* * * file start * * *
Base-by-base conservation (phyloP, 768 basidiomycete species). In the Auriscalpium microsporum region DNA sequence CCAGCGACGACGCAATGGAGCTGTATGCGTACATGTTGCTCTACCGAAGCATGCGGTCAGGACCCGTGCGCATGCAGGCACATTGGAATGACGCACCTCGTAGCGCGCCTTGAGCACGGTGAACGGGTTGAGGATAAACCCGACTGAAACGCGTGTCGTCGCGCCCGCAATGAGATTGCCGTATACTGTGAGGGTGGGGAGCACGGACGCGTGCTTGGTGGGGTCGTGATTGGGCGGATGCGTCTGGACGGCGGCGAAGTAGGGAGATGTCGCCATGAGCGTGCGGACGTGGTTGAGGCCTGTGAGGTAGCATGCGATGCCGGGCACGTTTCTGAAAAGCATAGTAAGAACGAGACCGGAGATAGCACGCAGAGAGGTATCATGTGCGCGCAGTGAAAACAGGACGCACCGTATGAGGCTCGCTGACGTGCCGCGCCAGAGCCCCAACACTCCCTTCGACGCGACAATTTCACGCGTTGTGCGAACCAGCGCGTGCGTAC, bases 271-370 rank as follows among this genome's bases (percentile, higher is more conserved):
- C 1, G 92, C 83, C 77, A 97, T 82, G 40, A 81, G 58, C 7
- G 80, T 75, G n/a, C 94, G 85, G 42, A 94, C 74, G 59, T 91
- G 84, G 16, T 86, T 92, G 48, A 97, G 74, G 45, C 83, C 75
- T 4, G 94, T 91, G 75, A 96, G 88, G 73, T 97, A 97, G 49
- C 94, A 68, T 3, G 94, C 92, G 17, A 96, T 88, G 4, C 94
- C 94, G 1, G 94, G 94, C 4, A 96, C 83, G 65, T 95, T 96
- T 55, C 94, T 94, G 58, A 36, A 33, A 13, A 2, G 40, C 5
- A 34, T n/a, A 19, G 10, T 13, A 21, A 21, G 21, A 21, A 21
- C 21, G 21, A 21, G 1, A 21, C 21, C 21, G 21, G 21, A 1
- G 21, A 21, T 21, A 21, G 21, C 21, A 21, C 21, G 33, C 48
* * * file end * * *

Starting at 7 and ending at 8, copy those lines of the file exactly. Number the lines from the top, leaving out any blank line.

- C 94, G 1, G 94, G 94, C 4, A 96, C 83, G 65, T 95, T 96
- T 55, C 94, T 94, G 58, A 36, A 33, A 13, A 2, G 40, C 5